In this article, I go through the pros and cons of working as a PLC Programmer, Automation Engineer, or Controls Engineer based on my experience in the last 10 years.
Every now and again, I get an email from a reader asking if PLC programming is a good job or if someone can have a good career working as a controls engineer or automation engineer. In this post, I will lay out my experience of working as a controls engineer and explain why I think a career in automation is a great option for almost anyone.
I'll start by explaining my background and career path to give some context about my answer and then I will dive into the juicy details about the pros and cons of working as a PLC programmer.
Like a lot of people, I didn't know what I wanted to do when I left school.
I knew that I loved pulling things apart and seeing how they worked, which is what I thought engineering was. Based on this idea, I did a four year degree in Manufacturing Engineering and Business Studies.
At the end of that course, I knew that I would never work as a manufacturing engineer and quickly got a job in technical sales.
While working in sales, I spent a lot of time visiting factories, machine builders, and system integrators. I was fascinated by automation and knew that this was a field I wanted to work in. At that point, I decided that I would retrain as a controls engineer. I would learn how to program PLCs and develop the software that controls automated processes.
I didn't have time to do another four year degree in automation engineering and I didn't have the money to take expensive courses and earn certifications so I took job in inside sales at my local Rockwell Automation distributor. While I was working there, I consumed as many internal trainings as I could get my hands on and stayed late at the office to play with the hardware that was available to me.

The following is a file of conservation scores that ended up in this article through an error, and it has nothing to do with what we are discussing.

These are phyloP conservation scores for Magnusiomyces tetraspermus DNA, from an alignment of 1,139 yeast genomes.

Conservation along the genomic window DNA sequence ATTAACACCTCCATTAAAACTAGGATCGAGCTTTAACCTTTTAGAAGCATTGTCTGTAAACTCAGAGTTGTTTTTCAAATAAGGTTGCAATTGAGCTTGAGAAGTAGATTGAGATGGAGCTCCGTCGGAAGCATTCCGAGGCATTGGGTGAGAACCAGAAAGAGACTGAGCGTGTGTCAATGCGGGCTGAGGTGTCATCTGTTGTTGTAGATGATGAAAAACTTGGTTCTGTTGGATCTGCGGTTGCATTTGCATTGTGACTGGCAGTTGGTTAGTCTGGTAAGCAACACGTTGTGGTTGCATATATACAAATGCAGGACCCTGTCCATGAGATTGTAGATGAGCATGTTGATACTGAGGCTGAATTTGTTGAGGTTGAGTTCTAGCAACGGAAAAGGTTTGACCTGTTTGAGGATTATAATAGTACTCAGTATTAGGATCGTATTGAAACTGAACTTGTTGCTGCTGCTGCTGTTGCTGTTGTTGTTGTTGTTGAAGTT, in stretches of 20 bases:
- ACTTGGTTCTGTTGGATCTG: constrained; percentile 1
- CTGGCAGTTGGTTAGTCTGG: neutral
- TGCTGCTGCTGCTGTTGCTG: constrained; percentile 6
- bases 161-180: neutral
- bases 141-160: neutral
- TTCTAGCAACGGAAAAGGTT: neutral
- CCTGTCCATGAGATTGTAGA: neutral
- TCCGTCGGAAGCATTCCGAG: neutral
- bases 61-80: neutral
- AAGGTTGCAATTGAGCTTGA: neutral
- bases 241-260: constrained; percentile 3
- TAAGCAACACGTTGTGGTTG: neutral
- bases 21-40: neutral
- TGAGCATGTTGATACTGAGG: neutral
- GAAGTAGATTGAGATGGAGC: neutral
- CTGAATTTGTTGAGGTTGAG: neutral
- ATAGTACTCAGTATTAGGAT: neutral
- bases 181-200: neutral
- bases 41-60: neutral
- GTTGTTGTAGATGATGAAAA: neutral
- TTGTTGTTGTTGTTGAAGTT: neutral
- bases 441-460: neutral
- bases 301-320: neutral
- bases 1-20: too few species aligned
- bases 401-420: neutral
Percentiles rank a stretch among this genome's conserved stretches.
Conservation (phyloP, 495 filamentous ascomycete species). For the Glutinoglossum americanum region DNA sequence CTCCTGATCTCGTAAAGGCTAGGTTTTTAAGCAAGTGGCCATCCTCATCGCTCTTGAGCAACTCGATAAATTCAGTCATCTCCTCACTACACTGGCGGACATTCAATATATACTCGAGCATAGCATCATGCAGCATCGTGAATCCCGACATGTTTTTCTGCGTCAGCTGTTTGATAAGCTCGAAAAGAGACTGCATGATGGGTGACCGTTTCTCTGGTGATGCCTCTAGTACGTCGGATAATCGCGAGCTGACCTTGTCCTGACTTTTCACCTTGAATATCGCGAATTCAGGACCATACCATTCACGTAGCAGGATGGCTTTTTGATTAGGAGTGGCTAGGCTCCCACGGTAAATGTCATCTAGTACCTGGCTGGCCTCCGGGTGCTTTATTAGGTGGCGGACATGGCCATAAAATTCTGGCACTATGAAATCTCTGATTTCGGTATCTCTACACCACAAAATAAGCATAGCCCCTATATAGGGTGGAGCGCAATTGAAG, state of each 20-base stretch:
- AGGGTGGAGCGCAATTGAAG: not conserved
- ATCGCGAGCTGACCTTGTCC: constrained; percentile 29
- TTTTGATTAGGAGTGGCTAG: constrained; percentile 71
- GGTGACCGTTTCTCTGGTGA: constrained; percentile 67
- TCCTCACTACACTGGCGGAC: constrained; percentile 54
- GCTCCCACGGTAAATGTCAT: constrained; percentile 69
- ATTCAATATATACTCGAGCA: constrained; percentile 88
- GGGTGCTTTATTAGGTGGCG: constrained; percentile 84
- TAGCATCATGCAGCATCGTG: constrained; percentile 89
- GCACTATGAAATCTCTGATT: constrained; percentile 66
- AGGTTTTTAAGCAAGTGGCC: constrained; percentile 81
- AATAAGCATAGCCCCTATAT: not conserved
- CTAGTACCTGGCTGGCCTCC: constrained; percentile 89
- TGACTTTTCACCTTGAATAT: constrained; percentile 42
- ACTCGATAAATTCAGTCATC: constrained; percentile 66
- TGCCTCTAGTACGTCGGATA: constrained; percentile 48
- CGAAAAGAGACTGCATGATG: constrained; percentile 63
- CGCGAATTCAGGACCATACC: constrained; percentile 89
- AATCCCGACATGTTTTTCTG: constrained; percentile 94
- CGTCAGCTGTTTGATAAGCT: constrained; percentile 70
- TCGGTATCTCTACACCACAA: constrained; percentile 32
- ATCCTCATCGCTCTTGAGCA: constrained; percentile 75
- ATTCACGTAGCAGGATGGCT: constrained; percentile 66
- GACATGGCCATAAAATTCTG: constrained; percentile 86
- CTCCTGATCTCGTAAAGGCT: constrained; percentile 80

After two years of self study and hundreds of applications, I found a company that was willing to take a chance on me. One month later, I flew to the Netherlands to start my first job as a Controls Project Engineer.
The company's bet paid off. After two years I was promoted to Senior Controls Engineer and later to Controls Architect.
After six years in the Netherlands, it was time to move back to Ireland. By the time I moved back, I had the knowledge and network to set up my own business as an automation consultant. I spent some time working as part of a team to upgrade the baggage handling system at Dublin Airport and am currently involved in a project with a mid-sized pharmaceutical plant in Dublin.
As you can see, my career path was not a straight one but it did give me a chance to see what Controls Engineers, Automation Engineers, and PLC Programmers do in many different countries and industries. Based on my experience, I'd like to explain why I think PLC Programming is an excellent career choice for almost anyone.
In my experience, there is a constant demand for Controls Engineers, Automation Engineers, and PLC Programmers. Since it is such a niche skillset, it seems that companies cannot hire enough people with these skills. I get two to three messages on LinkedIn every week about new opportunities from recruiters. This is a pretty good indication that if something happened and I lost my job, I would be able to find a new one quickly and easily.
Of course, a lack of available workers also helps to drive salaries up. As a Controls Engineer, Automation Engineer, or PLC Programmer you can earn a good base salary relative to other industries and other jobs within the automation manufacturing sector. When this base salary is paired with overtime rates and travel allowances, you have the potential to earn a lot of money. You probably won't get rich, but you will have a comfortable, middle-class income.
If you work for a machine-builder or system integrator, you will have plenty of opportunities to travel when working as a Controls Engineer, Automation Engineer, or PLC Programmer. Personally, I had the chance to live and work in Australia, Finland, England, Germany, France, and Ireland while working on projects. I have friends who did projects in Russia, Turkey, Thailand, and Cambodia. Depending on the company you work for and the industry you work in, there will be opportunities to travel. If you are young and don't have too many responsibilities, this is a great way to get paid to see the world and broaden your horizons.